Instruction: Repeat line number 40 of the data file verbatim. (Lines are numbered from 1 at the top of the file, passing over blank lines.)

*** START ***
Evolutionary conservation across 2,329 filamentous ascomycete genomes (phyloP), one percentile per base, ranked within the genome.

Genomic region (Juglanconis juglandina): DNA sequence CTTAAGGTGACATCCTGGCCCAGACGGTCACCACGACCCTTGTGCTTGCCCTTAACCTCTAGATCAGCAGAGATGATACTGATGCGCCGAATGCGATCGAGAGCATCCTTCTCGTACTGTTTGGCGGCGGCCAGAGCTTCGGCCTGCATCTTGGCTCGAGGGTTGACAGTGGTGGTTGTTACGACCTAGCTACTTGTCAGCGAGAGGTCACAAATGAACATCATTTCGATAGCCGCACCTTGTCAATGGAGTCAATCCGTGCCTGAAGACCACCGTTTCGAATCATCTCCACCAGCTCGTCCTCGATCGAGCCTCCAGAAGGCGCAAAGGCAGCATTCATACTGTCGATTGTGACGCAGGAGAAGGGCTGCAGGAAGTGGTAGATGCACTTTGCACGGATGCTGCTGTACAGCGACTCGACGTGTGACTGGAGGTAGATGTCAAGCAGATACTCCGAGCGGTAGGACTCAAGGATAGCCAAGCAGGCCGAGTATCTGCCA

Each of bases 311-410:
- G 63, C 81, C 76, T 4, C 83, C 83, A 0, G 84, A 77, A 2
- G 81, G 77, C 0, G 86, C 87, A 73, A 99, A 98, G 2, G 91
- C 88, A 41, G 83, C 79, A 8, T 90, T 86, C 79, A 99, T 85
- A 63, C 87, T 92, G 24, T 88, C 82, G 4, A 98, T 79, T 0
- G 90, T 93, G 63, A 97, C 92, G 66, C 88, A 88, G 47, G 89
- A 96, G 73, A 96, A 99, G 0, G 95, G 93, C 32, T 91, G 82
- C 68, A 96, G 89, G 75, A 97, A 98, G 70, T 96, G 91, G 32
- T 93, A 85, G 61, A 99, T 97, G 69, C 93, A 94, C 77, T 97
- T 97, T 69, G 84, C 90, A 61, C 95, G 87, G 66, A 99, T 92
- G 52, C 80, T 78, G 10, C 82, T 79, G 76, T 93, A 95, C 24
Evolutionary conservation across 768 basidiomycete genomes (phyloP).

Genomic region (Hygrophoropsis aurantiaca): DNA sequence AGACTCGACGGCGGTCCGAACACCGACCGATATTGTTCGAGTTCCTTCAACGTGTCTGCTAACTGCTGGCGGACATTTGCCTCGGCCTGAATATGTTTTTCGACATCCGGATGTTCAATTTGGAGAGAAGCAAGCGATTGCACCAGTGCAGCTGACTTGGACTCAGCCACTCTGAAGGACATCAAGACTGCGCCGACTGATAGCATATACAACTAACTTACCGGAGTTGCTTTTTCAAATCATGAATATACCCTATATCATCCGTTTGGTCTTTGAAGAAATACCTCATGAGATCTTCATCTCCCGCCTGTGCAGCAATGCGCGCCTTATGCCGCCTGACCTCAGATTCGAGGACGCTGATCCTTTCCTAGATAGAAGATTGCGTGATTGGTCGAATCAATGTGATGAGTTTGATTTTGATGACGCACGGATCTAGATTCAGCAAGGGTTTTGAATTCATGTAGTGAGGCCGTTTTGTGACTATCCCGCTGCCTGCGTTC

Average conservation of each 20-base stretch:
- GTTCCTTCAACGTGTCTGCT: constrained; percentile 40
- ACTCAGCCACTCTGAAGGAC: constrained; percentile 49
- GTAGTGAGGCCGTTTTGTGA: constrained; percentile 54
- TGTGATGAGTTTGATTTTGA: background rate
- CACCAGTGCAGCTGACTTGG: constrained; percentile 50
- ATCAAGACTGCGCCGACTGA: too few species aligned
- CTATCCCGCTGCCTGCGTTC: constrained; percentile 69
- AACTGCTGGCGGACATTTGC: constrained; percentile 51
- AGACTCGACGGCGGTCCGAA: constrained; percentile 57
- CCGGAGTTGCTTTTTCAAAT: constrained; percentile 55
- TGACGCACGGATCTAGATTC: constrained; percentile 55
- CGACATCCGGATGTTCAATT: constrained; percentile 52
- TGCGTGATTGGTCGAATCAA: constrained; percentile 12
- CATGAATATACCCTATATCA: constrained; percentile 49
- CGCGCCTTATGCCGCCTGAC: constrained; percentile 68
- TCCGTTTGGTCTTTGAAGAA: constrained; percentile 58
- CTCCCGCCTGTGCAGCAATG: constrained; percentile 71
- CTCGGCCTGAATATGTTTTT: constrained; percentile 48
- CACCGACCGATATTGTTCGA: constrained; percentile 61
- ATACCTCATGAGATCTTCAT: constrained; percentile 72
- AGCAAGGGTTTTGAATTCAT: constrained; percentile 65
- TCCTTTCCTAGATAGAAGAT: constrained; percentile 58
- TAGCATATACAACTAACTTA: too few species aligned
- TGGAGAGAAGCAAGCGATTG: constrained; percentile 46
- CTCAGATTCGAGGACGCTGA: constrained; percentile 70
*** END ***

- TGGAGAGAAGCAAGCGATTG: constrained; percentile 46